Built on a small plot in the centre of Dursley, this house was designed to have minimal impact on the surrounding trees and to preserve the natural habitat of the site. Featured on Grand Designs in September 2016, the Treehouse garnered much interest for its beautiful cantilevered structure, its low environmental impact and for the romanticism of living in a ‘treehouse’.
The brief for the house was to gain planning permission for this unusual site which had twice before been refused planning for conventional houses.
The client wanted a dwelling that was very sensitive to both the immediate surroundings of the site and the wider, local community. The client was also adamant that the impact of the house on its site should be very low and be as environmentally sound as possible.
The 27 protected trees posed a big constraint and dictated the location of the building within the site. In order to protect the tree roots, (a condition of the planning approval) the ground had to remain untouched, therefore an elevated building was proposed. This meant that at the design conception stage the trees had to be considered in three dimensions in order to accommodate all the branches and predicted growth and the architects, together with the engineers Millar + Howard Workshop had to think innovatively to solve the unusual implications produced by this design.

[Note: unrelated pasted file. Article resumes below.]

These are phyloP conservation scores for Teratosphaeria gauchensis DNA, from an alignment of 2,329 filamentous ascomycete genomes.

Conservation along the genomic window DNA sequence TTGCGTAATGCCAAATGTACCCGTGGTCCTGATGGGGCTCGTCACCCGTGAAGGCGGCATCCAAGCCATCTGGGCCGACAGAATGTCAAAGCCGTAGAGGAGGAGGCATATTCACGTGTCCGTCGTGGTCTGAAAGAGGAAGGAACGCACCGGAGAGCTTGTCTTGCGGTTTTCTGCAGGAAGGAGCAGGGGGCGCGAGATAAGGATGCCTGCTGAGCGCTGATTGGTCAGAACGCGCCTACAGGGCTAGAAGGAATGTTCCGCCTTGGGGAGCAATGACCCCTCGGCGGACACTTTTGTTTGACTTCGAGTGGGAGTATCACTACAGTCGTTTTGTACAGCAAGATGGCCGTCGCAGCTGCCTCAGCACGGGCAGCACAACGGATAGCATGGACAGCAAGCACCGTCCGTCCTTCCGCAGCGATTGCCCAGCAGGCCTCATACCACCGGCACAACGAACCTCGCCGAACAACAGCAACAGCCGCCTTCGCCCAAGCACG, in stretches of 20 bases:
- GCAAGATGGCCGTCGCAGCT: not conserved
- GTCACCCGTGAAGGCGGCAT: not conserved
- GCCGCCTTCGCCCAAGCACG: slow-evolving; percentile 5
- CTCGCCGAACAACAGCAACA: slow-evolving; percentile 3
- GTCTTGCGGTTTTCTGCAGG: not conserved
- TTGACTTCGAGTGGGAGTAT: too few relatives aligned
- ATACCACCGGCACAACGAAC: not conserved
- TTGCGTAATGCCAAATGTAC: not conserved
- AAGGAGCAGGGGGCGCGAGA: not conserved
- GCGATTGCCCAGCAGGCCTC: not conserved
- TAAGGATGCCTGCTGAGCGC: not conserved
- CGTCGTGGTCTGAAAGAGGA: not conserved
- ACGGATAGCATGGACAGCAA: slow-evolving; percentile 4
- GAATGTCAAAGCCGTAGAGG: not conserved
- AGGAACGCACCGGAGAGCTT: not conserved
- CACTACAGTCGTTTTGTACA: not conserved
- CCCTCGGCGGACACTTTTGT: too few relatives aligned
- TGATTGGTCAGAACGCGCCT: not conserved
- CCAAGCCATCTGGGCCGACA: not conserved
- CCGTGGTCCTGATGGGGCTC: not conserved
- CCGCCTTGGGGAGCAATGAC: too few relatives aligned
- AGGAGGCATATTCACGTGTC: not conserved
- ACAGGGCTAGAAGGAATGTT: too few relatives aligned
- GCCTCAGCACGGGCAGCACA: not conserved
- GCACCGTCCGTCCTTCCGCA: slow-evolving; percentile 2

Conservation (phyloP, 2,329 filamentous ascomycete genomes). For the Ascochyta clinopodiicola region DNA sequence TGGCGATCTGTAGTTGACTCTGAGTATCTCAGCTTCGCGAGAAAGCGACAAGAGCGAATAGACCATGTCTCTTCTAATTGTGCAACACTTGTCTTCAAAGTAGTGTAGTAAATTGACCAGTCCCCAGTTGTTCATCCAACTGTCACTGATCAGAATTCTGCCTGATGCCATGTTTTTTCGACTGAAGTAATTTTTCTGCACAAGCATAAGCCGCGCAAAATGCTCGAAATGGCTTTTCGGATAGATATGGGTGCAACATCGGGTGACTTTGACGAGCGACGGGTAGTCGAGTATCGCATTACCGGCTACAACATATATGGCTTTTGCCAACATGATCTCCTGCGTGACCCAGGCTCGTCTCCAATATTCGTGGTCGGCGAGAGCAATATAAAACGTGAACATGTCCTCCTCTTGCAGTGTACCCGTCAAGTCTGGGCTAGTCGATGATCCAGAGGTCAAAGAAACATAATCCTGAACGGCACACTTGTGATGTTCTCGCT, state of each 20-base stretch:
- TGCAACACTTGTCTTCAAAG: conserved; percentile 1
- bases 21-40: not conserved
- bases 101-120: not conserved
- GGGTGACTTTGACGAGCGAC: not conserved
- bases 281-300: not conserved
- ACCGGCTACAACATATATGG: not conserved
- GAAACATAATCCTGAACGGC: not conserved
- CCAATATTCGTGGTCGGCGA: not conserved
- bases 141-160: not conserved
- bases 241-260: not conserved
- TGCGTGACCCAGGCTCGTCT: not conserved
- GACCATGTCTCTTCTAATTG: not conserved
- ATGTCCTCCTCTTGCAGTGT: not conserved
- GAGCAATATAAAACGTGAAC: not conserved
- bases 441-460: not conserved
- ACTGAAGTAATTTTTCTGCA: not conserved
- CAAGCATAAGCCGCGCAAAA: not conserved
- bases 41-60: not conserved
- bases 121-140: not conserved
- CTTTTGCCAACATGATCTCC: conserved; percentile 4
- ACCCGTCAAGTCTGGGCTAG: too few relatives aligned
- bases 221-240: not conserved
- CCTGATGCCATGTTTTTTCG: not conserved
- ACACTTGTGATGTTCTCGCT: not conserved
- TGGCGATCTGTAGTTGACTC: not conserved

Millar + Howard Workshop wanted to design a structure that was distinct from the trees yet complimented their form, textures and patterns, a building that differed from a typical treehouse. Keen not to recreate a woodsman’s hut or a chalet, they drew inspiration from projects like the Juvet Landscape Hotel in Norway. By proposing a design that highly contrasted with its surroundings but didn’t distract from them, they allowed the building to become part of the wood and the shadows that the trees create.
This complex building has galvanized steel piles (avoiding tree roots) instead of concrete foundations. The main structure of the house is a double stud timber frame with 300 mm of insulation. This then sits on a steel frame which itself sits on screw piles designed to keep ground disturbance to a minimum. Specialist forklifts and cranes with caterpillar tracks were used to keep pressure on the roots to a minimum.
The building is clad with untreated Larch cladding. Many of the internal and external finishes were reclaimed, including the metal galvanized grills for the bridge and some of the galvanized balconies which were sourced from a disused factory in the town.
The two lower floors have a slate floor reclaimed from an old Rolls Royce garage and the upstairs floor features floorboards from an old basketball court.
The house also features its own water supply reducing the carbon footprint further.
Images © Jon Martin, Tomas Millar